In this moment, we felt the incredible beauty behind rug artisanship and this was the mutually felt spark that later created our mutual journey to Limala. Founding Limala has meant so much more to us than creating a business. To us Limala means coming home, coming home to our own heritage. With Limala we offer handmade rugs from villages in the Atlas Mountains fabricated by small family businesses. However – and most importantly – Limala is much more than a consumer-focused brand. Limala is rooted in cultural storytelling. Limala is about actively and vividly celebrating Moroccan artisanship and the beauty of Morocco’s raw countryside and sharing it with the world. So here I am, sitting in our Berlin living room surrounded by Moroccan décor, listening to trance-like Moroccan Gnawa music, smelling the sweet and fresh scent of Moroccan mint tea and reflecting on the beginnings of our journey. Limala begins and goes hand in hand with ‘love’. It is based on the love Zaid and I have for each other and it builds upon the love we have for Morocco: the country of hospitality, vibrant and warm colours, majestic nature, spicy smells and beautiful artisanship. When I think of Morocco a feeling of warm nostalgia and disarming simplicity fills my body and soul. It feels like a melancholic dance that brings me closer to understanding the genuine and ‘true’ meaning of life.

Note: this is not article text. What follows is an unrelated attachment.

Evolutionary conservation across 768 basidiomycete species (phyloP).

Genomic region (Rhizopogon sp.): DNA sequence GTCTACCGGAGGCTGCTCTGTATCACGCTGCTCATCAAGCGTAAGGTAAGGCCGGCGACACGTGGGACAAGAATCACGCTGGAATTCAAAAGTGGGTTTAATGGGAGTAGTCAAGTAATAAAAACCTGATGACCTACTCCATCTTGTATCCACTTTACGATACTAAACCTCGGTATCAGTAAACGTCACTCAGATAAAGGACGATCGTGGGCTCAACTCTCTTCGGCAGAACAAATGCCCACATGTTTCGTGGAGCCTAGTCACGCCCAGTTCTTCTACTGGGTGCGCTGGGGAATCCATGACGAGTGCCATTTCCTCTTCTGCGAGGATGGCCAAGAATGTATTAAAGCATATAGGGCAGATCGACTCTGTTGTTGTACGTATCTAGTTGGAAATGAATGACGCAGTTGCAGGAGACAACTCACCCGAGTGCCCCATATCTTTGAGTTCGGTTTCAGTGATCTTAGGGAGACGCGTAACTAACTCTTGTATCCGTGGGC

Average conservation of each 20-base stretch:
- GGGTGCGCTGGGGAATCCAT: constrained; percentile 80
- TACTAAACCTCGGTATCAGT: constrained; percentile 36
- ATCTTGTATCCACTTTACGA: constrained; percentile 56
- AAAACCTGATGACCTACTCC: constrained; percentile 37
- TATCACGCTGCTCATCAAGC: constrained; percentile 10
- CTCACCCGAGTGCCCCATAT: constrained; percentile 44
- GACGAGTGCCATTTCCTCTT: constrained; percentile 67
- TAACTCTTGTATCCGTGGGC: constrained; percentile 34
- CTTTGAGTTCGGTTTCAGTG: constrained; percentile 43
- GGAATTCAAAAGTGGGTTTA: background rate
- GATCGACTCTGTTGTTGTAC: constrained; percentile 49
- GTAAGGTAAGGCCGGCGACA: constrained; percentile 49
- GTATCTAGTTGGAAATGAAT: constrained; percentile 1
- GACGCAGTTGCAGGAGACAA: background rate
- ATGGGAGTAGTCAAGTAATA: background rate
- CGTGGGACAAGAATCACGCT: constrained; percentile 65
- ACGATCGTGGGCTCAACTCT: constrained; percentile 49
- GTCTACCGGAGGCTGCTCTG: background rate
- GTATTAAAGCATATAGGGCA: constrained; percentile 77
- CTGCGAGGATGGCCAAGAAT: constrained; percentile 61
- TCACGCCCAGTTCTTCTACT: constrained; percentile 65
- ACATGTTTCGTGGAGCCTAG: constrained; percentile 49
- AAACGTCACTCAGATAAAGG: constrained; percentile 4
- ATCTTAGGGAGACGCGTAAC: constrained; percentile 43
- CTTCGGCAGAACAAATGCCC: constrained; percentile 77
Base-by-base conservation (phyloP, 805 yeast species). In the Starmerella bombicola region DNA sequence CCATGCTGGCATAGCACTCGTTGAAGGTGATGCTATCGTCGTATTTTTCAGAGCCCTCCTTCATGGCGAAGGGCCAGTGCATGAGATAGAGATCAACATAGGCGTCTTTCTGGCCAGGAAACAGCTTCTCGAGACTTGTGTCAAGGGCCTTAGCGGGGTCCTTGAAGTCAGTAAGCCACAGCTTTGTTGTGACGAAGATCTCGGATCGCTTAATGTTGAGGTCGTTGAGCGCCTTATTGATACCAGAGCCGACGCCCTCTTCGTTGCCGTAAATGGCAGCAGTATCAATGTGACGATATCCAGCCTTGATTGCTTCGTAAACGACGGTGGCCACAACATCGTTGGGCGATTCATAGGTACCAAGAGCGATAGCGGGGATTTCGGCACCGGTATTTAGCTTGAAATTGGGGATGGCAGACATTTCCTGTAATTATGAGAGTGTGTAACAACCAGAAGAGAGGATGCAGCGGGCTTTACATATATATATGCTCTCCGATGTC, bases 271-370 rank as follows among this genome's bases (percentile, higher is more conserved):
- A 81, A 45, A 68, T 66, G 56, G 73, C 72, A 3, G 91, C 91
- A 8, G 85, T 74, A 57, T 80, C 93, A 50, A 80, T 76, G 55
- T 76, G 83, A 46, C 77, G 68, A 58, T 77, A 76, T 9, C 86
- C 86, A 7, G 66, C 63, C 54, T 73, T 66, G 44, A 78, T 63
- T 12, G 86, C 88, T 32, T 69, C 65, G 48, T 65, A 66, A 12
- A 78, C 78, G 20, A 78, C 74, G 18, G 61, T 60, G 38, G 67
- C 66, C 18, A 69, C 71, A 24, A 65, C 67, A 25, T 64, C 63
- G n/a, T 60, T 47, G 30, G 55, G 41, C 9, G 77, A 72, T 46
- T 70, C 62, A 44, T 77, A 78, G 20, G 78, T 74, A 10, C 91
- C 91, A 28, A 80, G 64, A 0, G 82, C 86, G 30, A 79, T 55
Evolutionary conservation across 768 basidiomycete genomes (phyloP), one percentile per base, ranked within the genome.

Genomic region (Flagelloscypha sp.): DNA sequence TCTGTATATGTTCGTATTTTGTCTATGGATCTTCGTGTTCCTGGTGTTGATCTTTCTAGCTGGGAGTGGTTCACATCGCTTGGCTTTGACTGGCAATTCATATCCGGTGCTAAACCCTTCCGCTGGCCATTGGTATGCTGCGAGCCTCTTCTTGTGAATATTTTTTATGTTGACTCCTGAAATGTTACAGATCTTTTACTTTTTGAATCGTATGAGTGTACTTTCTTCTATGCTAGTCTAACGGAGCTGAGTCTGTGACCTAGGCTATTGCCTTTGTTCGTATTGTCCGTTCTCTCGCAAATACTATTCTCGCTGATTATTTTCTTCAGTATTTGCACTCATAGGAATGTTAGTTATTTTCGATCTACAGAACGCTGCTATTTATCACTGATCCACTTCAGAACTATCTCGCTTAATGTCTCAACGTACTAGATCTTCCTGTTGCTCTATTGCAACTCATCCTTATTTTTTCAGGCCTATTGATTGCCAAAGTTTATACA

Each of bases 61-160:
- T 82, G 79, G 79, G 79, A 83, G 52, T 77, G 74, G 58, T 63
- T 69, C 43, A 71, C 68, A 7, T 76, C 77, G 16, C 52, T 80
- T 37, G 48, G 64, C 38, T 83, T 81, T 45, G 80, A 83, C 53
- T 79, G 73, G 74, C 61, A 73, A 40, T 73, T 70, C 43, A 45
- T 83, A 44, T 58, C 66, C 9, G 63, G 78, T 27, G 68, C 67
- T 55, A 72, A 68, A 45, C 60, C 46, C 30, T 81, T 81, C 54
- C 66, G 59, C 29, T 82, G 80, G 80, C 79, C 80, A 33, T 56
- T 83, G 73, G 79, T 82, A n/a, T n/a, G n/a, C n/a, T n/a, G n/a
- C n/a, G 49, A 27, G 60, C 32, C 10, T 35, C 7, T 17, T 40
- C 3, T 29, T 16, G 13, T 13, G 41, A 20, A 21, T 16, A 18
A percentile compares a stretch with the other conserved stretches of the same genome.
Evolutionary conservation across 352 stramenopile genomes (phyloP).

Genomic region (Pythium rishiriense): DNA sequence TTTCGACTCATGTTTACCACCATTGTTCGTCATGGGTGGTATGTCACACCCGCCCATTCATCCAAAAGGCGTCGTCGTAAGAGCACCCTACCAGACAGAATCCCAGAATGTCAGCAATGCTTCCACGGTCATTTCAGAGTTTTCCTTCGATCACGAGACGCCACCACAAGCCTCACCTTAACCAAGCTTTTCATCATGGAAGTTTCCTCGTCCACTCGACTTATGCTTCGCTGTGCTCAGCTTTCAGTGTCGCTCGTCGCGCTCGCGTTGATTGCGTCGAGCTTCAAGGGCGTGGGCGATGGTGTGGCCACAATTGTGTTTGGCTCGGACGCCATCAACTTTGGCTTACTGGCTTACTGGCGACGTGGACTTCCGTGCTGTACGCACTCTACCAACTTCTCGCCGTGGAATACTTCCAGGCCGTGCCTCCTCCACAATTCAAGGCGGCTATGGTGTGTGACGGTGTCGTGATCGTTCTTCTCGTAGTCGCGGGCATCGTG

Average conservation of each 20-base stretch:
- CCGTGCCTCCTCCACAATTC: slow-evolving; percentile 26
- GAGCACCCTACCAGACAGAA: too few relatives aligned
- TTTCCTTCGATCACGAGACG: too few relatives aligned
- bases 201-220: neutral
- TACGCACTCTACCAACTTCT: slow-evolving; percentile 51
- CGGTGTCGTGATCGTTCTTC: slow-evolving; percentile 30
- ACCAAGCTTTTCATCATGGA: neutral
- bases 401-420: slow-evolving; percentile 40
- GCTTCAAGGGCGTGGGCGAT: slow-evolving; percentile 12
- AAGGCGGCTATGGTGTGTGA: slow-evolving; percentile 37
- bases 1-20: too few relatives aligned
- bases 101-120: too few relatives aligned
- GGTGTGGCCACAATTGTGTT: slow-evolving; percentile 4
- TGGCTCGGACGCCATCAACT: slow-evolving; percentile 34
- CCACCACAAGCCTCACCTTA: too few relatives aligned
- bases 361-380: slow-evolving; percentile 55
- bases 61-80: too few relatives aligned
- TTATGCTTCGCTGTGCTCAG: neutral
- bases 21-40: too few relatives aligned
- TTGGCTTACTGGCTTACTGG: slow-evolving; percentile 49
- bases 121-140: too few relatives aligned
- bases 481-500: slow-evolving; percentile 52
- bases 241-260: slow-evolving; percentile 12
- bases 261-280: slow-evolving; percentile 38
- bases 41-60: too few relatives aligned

'When I think of Morocco I feel its red warm earth running through my fingers, knowing this is where my hands belong. This is where my hands unfold their destiny.'